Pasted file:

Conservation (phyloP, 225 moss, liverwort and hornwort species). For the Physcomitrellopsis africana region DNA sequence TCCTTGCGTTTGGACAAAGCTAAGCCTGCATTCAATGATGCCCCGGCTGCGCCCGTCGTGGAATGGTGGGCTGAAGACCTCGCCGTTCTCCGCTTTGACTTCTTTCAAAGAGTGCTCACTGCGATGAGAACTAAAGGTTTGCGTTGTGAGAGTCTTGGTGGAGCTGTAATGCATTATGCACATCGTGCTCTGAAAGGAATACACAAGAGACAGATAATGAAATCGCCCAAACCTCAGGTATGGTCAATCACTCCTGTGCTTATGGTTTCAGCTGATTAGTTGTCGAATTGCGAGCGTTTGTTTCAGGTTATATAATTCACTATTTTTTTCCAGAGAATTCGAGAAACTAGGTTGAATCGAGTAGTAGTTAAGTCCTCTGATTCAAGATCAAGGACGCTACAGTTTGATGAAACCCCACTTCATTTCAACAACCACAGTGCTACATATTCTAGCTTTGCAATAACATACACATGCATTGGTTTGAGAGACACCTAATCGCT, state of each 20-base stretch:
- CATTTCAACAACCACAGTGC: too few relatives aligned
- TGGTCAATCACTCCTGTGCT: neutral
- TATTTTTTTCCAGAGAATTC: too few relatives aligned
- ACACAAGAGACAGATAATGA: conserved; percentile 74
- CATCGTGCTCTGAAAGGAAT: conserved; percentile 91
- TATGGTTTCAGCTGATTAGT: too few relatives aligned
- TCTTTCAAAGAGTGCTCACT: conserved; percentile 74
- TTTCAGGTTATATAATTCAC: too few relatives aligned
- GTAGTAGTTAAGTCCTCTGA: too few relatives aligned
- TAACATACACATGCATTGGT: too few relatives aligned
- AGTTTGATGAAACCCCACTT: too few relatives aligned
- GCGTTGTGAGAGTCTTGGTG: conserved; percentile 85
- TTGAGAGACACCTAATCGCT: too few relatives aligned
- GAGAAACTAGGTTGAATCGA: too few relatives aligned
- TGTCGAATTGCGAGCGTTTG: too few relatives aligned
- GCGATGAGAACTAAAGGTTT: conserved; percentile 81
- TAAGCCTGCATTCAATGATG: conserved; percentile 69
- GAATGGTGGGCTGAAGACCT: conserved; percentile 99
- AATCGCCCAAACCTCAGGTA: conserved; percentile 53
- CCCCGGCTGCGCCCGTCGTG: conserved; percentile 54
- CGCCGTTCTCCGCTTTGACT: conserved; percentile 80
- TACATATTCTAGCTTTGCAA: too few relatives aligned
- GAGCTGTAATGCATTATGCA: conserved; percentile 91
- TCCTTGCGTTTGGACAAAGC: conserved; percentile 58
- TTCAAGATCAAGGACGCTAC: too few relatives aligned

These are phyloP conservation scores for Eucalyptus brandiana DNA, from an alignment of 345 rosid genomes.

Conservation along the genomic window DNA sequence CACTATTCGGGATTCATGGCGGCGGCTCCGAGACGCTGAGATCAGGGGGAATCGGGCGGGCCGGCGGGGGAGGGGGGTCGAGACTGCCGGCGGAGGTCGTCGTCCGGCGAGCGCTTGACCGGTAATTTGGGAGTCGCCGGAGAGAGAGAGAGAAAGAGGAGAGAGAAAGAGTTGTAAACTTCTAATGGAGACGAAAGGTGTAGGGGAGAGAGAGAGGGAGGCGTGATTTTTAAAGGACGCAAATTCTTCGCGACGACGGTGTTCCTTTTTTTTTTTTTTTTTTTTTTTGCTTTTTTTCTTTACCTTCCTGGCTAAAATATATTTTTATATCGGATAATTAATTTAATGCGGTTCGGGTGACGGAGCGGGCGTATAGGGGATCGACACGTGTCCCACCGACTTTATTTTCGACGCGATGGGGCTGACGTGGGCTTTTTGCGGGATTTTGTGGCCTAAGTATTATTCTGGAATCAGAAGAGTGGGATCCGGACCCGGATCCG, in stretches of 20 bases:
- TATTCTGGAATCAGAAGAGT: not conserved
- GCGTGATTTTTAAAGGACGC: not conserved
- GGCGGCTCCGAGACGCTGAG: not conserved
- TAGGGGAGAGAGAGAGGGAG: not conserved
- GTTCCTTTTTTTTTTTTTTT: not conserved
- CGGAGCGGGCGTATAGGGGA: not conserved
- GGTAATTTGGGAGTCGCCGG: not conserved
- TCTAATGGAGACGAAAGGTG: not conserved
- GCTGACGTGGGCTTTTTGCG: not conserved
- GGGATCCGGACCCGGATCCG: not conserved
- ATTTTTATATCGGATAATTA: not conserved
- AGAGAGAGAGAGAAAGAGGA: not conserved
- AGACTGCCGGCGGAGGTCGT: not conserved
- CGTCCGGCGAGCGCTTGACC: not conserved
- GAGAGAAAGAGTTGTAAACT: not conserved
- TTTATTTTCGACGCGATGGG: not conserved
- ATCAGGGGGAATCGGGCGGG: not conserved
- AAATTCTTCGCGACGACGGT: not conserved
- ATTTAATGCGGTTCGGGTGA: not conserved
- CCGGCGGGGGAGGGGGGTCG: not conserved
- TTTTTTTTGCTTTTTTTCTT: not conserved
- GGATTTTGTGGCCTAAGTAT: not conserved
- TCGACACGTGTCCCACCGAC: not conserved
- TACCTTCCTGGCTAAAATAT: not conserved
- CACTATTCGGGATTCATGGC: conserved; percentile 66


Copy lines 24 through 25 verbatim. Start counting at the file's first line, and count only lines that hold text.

- GAGCTGTAATGCATTATGCA: conserved; percentile 91
- TCCTTGCGTTTGGACAAAGC: conserved; percentile 58